How to Boost Sales with SEO Video - Page 2

By Jennifer Schiff
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How to Create a Video That Customers and Search Engines Love

You don’t have to pay a professional thousands of dollars to create a video consumers will enjoy and remember. In fact, many consumers say that slick, overproduced videos are a turn off.

“Content and authenticity are far more important [to consumers],” said Bettina Hein, the founder and CEO of Pixability, a Cambridge-based startup whose mission is to make professional-quality video available and affordable to small business owners. “It’s about showing passion for your business.” And passion, as well as a YouTube account, costs nothing (though a Flip video camera will set you back $150).

Miller shoots all of HudsonGoods.com’s videos himself, using a Samsung video camera set on a tripod. After taking a few minutes to set the scene, he simply lets the camera roll as he and his Jack Russell terriers, Buddy and Nellie, demonstrate the product.

“It usually requires only one or two takes, depending on whether the dogs see a cat out the window or something,” he noted wryly. The whole process of shooting, uploading and editing the video, and then posting it on his e-commerce site and/or blog takes Miller about an hour. Though he admitted it took him a little while to get comfortable in front of the camera and to learn that it’s better to physically bring products closer to the camera for viewer inspection than to zoom in on them.

But it’s that authenticity and simplicity — and, okay, his two dogs — that keep customers coming back to the site and buying his products. Since adding video to the site, Miller said sales have increased 25 percent for those products with related videos.

For small business owners who have the passion but not necessarily the time or expertise to create a promotional video — like Everyday Oasis’s Canary — there is Pixability. The video editing service charges $595 for a professionally edited video — and gives you a camcorder and instructions for shooting your video. (To learn more about how Pixability works, visit its FAQ Page.)

After spending at least a month trying to put together a video for her home page on her own, Canary was on the verge of giving up when she came across Pixability. After looking at videos on the Pixability Web site and speaking with Pixability staff, Canary decided to give the service a try.

“Pixability was extremely helpful,” said Canary. “They worked with me every step of the way, allowing me creative freedom yet giving me suggestions and tips so we could make the video the very best it could be.”

Since featuring the video right on the home page, Canary said traffic has increased by at least 300 percent and sales have likewise increased, with the new site generating more sales in its first four months than it did the previous 12.

Another option for small business owners trying to keep costs as low as possible yet still produce a good video: find a colleague, a friend, a family member, or a film student (one who actually knows what he or she is doing), who will shoot and edit or help you with your video for free or for a reasonable price, or in exchange for merchandise. That’s what Karmaloop’s Greg Selkoe did.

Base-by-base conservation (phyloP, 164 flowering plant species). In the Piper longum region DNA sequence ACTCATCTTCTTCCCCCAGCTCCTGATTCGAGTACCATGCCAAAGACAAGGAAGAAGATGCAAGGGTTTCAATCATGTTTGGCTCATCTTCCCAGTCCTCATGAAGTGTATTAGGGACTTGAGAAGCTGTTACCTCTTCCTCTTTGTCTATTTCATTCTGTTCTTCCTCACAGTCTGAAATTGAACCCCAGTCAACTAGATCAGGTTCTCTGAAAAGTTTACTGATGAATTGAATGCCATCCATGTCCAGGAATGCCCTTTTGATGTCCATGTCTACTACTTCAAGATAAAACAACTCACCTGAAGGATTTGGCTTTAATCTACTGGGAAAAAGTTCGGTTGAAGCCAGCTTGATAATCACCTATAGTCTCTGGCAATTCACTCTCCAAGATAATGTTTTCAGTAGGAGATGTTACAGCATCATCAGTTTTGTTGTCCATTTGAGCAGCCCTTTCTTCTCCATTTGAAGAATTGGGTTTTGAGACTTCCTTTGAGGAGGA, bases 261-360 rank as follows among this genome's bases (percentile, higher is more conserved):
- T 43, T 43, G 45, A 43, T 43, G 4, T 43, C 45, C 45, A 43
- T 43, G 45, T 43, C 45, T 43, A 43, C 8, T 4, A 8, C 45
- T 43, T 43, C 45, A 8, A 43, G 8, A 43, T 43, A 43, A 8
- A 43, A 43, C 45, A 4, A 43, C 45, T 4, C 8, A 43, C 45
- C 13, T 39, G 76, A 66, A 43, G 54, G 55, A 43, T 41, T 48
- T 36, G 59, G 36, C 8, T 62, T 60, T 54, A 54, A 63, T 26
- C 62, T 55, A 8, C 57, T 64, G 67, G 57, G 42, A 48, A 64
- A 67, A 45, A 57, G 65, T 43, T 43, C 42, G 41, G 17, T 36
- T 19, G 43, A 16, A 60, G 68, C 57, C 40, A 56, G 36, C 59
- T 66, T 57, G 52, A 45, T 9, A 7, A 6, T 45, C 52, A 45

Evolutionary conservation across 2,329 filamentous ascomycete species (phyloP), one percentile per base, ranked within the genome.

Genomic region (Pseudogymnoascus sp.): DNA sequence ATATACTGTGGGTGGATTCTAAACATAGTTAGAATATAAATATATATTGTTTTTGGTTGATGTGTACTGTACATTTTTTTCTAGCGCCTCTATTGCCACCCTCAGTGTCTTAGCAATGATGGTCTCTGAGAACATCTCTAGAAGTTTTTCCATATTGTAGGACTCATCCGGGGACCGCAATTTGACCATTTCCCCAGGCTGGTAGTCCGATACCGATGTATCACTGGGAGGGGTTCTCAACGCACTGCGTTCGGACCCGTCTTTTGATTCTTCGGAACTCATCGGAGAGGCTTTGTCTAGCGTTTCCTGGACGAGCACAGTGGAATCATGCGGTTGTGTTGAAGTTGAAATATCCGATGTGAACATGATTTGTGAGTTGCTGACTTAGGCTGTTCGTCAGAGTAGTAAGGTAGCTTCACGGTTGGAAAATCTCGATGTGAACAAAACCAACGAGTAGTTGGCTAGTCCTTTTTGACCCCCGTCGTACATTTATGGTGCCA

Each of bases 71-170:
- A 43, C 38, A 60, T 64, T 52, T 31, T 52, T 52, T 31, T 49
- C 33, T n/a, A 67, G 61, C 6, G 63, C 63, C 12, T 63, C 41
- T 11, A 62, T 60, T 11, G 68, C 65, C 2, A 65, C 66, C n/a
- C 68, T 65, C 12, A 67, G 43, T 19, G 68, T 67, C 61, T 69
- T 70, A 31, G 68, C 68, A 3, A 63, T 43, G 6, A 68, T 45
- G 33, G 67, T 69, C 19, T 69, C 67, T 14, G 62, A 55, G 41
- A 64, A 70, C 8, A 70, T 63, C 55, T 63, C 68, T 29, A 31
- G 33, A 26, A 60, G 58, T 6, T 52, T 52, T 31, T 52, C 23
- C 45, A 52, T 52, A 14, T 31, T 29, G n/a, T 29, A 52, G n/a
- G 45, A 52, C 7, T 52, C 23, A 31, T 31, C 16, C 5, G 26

“We felt we could produce good video because we are creative and have access to a lot of cool, creative people, as well as celebrities and musicians who are fans of the site,” said Selkoe. Using your fans and customers in your videos is a great way to build or reinforce customer loyalty. And the practice has definitely paid off for Karmaloop.

Six Tips for Creating Great DIY Videos

  • Imagine you are the customer. That means think about what it is you would want to know or see about the business or product or service – and plan your video accordingly. That will save you time in both the shooting and in the editing process.
  • Let there be light. If you can’t shoot outdoors/get a lot of natural light make sure to turn on all the lights in the area you are shooting – even bring in extra lighting to show your product(s) off to its best advantage. Good lighting = good video.
  • Hold still. Shaky camera work may build suspense in the movies but doesn’t work so well when people are trying to evaluate a product, so consider using a tripod or make sure to hold the camera as steady as possible. Additionally, try to hold a shot for at least 10 seconds, so customers can get a good look.
  • Zoom with your feet, not your camera. If you need to zoom in on a product, move closer, i.e., use your feet, instead of your camera’s digital zoom feature.
  • Can you hear me now? Always try to get as close as possible to the speaker when recording sound – and have your subjects speak louder than normal (without screaming). For testimonials, make sure you have quiet room with little or no background noise.
  • Have fun – and tell a story. If your video isn’t fun or informative, no one will watch it. “I saw videos on the Pottery Barn Web site about how some products were made, and I was bored to death,” said Miller. “That’s why I use the dogs, to entertain people, so viewers stay tuned and remember you.”

Jennifer Lonoff Schiff is a regular contributor to SmallBusinessComputing.com and runs a blog for and about small businesses.

Do you have a comment or question about this article or other small business topics in general? Speak out in the SmallBusinessComputing.com Forums. Join the discussion today!

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This article was originally published on February 04, 2010
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